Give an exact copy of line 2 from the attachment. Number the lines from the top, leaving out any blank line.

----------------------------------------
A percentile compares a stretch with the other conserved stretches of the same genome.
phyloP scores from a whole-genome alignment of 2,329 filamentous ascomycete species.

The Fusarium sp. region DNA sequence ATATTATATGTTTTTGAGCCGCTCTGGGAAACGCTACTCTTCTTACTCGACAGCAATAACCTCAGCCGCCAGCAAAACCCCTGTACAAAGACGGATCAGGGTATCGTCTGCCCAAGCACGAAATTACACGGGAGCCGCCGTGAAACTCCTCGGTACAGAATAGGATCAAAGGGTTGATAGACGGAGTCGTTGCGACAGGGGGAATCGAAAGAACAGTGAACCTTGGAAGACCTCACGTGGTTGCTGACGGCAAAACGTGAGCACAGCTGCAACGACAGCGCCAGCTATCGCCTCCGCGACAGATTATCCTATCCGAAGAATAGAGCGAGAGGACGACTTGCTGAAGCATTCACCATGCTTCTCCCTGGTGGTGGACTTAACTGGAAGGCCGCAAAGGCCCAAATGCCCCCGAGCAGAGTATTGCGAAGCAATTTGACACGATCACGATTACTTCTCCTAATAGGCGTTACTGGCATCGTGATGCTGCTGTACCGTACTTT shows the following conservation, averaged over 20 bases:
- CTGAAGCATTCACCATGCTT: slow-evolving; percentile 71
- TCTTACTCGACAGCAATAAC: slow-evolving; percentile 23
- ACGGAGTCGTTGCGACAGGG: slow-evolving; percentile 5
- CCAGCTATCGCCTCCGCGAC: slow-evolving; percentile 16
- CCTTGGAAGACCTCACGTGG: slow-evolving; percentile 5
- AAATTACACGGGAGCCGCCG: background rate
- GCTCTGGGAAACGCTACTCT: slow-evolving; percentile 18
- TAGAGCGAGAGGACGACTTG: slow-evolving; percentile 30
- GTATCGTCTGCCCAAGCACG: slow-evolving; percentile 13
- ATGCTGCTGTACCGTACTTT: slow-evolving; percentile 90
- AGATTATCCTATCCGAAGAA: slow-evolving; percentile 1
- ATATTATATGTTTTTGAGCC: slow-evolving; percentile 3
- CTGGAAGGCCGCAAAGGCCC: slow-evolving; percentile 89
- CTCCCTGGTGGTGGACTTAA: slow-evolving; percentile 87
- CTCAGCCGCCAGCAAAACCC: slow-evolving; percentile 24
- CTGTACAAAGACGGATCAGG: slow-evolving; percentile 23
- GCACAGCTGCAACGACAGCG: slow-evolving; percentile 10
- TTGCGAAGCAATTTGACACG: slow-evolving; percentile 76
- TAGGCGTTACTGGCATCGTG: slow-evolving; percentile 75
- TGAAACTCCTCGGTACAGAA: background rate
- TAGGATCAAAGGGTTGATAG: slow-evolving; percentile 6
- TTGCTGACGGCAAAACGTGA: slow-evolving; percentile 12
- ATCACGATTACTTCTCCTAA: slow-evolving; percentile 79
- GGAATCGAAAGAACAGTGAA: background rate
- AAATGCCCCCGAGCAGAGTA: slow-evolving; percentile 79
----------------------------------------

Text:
phyloP scores from a whole-genome alignment of 2,329 filamentous ascomycete species.